The city of Bangs officially has a new city administrator/public works director after the city council appointed Scott Perry to the dual position.
Following the resignation of then city administrator Leo Smith in January of 2016, Bangs had been without a city administrator since and in the interim Bangs Mayor Eric Bishop assumed all duties and authority of the city administrator until Monday when the city council approved granting those duties and authority to Perry.
“I was familiar with the area, but I was not familiar with the infrastructure and not sure about the onion I had bitten into at the time,” Perry said. “I like a good challenge so it did not scare me off, but the things we contend with mostly is what I diplomatically refer to as differed maintenance issues, which is a polite way of saying either the staff in my capacity or a subordinate’s capacity in public works didn’t have the aptitude or the guidance to keep up with all of the changes, especially in the last 10 years. This is a totally difference business.”
Perry had served as public works director since 2016, filling a position that sat vacant for eight months. He said his greatest challenge so far has been updating city water lines, which in some cases have been in operation since 1928. He must also expand infrastructure to accommodate incoming developers with plans for homes and apartment buildings.
“Now I’m in the position to give them solutions to problems instead of letting them know just where our responsibilities stop,” Perry said. “We have several developers coming here. One is looking to put apartments in and a couple looking at putting homes in. There is no infrastructure there right now. It’s my job to figure out how to get it there whether the funding is allocated or whatever the situation is.”
Another difficult task is hiring of two police officers. In April, the Bangs had only one officer – Chief Troy Grusendorf. Perry said the difficulty in filling the positions comes from the requirement that each officer have two years of experience and communicate well with citizens.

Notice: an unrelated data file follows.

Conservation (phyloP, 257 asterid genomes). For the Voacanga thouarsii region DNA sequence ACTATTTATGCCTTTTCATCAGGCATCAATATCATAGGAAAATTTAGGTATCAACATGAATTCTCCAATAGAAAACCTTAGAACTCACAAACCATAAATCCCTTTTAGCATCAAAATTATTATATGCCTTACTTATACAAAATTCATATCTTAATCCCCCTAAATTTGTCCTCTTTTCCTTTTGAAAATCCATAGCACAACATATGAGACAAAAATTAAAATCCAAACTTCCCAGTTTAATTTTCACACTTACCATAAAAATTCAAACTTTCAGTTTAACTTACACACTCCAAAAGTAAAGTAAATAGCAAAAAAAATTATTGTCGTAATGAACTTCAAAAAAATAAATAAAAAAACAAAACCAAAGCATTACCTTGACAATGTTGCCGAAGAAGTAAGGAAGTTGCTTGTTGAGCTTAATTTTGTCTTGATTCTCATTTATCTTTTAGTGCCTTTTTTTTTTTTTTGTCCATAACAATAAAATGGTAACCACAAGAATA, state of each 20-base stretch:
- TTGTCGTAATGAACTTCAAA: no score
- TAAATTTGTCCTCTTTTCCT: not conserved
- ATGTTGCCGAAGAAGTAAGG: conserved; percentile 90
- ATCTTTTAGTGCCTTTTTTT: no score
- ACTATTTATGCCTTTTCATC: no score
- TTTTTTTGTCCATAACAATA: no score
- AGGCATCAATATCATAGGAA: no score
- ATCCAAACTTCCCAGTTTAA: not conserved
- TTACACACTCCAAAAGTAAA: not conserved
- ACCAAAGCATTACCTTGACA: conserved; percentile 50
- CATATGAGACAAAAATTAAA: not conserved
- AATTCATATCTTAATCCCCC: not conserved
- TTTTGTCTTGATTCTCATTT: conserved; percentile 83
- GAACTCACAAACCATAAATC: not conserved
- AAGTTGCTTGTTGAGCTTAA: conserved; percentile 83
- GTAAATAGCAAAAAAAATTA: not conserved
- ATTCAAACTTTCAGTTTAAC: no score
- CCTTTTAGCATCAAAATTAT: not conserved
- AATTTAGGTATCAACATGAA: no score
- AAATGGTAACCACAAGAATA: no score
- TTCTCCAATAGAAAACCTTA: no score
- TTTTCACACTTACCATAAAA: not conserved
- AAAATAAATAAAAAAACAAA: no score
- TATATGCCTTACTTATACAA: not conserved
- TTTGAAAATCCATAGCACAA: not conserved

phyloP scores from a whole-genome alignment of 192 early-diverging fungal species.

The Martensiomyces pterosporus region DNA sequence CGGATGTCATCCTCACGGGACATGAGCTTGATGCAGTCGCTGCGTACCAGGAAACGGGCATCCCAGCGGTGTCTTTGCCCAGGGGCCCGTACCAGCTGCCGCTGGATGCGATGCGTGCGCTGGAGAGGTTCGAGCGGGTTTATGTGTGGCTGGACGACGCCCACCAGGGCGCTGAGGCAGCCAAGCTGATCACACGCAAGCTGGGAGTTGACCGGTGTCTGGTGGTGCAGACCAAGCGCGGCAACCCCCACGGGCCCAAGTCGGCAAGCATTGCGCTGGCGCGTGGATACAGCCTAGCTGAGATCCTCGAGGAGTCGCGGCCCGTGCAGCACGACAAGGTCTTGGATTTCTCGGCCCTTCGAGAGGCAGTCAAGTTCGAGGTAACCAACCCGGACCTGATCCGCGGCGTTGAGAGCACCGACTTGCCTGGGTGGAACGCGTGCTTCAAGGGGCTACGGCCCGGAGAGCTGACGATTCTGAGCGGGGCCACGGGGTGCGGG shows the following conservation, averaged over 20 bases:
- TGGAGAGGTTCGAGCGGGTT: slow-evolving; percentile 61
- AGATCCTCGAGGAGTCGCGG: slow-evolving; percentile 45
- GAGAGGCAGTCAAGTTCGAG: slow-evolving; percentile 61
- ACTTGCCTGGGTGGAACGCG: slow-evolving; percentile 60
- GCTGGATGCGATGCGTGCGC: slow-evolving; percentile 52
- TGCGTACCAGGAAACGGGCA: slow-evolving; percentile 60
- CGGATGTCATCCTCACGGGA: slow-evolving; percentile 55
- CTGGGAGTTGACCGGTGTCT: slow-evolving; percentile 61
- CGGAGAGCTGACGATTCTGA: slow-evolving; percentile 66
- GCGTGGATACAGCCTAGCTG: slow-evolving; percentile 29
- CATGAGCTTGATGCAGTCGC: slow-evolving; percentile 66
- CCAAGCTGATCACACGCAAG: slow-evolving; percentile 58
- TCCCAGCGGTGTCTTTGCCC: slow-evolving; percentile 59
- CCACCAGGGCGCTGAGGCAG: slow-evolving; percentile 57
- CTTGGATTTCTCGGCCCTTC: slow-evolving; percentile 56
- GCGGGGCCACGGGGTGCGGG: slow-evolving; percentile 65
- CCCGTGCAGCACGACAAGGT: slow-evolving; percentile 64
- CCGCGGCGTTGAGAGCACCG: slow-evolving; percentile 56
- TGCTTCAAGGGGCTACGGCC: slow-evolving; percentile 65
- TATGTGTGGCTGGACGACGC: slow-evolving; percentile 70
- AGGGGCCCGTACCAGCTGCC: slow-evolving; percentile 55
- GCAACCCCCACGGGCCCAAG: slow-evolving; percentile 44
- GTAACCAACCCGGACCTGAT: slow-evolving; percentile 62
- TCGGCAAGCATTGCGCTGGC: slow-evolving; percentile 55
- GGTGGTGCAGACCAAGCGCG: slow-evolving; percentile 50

“We have two interviews out of the way and three to go,” he said. “I don’t know what the outcome is going to be with that, but best case scenario somebody is going to be coming on in 45 to 60 days right now. We’re going to be without any officers for hopefully no longer than a couple of months.”
Although this is his first job as city administrator, Perry said he has worked in and around municipal governments all his life. Growing up in Glen Rose, his father Roy Perry worked as a city superintendent for Glen Rose. There he tagged along on calls and saw the town develop once it developed a comprehensive master plan. Bangs is now two years into its master plan, which has Perry excited for the future.
“For a long time, the city was just trying to keep its head above water and keep operations moving. That was because there was not a solid, comprehensive plan. How do I know what I’m supposed to do today when I don’t know where I am going to be five years from now? In this business, five years is not a very long time. It
Once he graduated from Glen Rose High School, he immediately entered the workforce, putting in 15 years with Texas Utility Service until taking his first municipal position, outside of working with local law enforcement departments, with the city of Hico as public works director.
“If you never swam into a creek, then you’re not going to just jump into it,” Perry said. “This is a creek I’ve swam in my whole life. I just never was tasked with this one particular job title. I have dealt with city administrators and councilors for years. That helped make the transition relatively painless, but in this capacity, I am tasked with questions and issues daily that I did not deal with so I am still inside that learning curb.”